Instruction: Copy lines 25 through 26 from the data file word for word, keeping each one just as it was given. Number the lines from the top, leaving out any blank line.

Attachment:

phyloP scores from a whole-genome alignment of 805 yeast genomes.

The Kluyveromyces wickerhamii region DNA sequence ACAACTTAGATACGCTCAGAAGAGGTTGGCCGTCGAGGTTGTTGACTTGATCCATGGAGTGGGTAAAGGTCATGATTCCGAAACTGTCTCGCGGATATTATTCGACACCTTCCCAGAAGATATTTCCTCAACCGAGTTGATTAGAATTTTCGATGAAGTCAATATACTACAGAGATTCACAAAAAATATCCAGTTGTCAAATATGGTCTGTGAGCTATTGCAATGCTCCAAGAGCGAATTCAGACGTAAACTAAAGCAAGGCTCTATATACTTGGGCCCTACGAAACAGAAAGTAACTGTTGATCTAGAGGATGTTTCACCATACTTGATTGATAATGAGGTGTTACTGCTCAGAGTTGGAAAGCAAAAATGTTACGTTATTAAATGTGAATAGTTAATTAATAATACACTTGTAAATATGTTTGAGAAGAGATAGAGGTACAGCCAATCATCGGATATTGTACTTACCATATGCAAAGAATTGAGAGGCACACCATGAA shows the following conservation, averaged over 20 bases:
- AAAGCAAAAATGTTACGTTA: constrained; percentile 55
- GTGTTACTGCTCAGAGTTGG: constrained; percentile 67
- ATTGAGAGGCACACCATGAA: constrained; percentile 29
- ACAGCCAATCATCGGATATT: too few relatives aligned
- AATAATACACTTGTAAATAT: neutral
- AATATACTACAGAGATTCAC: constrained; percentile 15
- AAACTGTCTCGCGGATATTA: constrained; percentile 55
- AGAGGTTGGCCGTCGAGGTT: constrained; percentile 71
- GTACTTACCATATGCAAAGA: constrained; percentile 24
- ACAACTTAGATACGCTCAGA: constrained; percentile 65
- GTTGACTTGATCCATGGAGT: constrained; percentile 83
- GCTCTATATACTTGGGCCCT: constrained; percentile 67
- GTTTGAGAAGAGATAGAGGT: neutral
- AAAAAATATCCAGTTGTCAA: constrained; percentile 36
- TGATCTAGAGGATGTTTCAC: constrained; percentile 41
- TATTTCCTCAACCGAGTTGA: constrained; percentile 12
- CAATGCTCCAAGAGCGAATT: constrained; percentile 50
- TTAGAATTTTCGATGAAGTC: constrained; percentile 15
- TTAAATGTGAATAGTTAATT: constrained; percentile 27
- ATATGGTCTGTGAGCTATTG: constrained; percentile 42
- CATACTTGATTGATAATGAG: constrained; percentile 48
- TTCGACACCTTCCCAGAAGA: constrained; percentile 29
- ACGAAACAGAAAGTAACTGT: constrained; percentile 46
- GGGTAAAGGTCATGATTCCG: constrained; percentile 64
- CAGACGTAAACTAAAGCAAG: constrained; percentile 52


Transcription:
- ACGAAACAGAAAGTAACTGT: constrained; percentile 46
- GGGTAAAGGTCATGATTCCG: constrained; percentile 64